Oil steps back as dollar strengthen; Goldman Sachs forecasts $80 by 4Q

mexican oil rig

Oil prices stepped back this Monday as risk aversion spread across the stock market, boosting the U.S. dollar. Previous gains for the oil contracts regarding the damages and halted production on the U.S. Gulf Coast helped offset losses.

According to Reuters, worries rose as Chinese property developer Evergrande’s solvency spooked equity markets. Consequently, developers and investors braced for the Federal Reserve to take another step towards reduction this week.

As the strengthening of the dollar makes oil more expensive for oil traders and holders of other currencies, oil prices tend to go down, also revealing strong risk aversion from investors. Tamas Varga of broker PVM said about the matter. “Far East stock markets and the strong dollar are affecting the contracts. Nonetheless, unless all hell breaks loose, the positive sentiment ought to prevail.”

Brent crude lost 92 cents, or 1,2%, to settle by the end of the session to $74,42 a barrel. In contrast, the West Texas Intermediate (WTI) declined $1,06, or 1,5%, to $70,91 per barrel. As we reported earlier, Brent had strong gains after the hurricane’s disruptions. Also, supported by OPEC’s production curbs, it gained 43% this year.

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Oil to reach $80 per barrel by 4Q, Goldman Sachs

On the other hand, as of this Friday, companies had around 23% of all the U.S. Gulf Coast crude production still shut; about 422,078 barrels per day of production. In this regard, Shell reported that its West Delta platform had sustained severe damage due to Hurricane Ida. The company said it would be under repairs, consequently shut until the end of 2021.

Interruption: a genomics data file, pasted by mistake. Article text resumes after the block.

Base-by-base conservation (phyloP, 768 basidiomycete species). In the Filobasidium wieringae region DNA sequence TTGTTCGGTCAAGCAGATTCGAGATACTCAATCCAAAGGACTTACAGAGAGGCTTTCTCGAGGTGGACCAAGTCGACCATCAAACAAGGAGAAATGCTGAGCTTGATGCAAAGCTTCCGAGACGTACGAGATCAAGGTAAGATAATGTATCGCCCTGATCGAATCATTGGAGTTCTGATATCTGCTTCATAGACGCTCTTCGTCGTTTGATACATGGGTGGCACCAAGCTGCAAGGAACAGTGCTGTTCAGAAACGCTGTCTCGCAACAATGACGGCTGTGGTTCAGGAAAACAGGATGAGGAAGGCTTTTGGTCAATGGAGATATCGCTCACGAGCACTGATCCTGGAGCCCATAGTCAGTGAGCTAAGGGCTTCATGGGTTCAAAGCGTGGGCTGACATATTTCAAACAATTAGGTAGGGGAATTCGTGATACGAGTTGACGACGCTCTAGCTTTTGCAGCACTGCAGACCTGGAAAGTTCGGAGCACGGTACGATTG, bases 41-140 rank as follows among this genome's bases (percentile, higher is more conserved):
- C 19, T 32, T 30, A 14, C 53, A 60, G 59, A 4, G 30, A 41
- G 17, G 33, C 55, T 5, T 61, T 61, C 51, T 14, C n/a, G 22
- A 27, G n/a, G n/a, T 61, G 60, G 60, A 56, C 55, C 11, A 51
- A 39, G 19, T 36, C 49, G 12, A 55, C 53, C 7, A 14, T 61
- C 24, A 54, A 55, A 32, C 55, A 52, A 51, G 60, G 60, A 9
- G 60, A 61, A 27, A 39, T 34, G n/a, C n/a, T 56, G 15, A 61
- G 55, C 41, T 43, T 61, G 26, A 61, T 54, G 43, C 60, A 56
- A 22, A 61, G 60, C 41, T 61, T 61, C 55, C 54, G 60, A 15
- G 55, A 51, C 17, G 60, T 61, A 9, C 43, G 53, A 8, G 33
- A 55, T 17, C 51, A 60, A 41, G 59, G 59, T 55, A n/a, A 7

However, and despite the slight decline in oil prices, company Goldman Sachs said the surging prices of gas worldwide and a colder winter in Europe and Asia would boost oil demand. Driving its price to almost $80 per barrel by the fourth quarter of 2021.

Moreover, the colder winter could lead to a 900,000 barrels per day increase in oil demand, the Wall Street bank said in a note dated Sept. 19. It also noted. “The tightness in global gas supplies creates a clear and potentially meaningful bullish catalyst for the oil market this winter, larger than the downside risk to global oil demand from another Delta-like COVID wave.”

Finally, the company forecast that, for crude prices to trade around $80 per barrel, gas prices at the Dutch TTF hub and JKM would have to trade at $23.5 and $25.5/mmBtu, respectively. Currently, they are trading at $24/mmBtu and $25/mmBtu, respectively.

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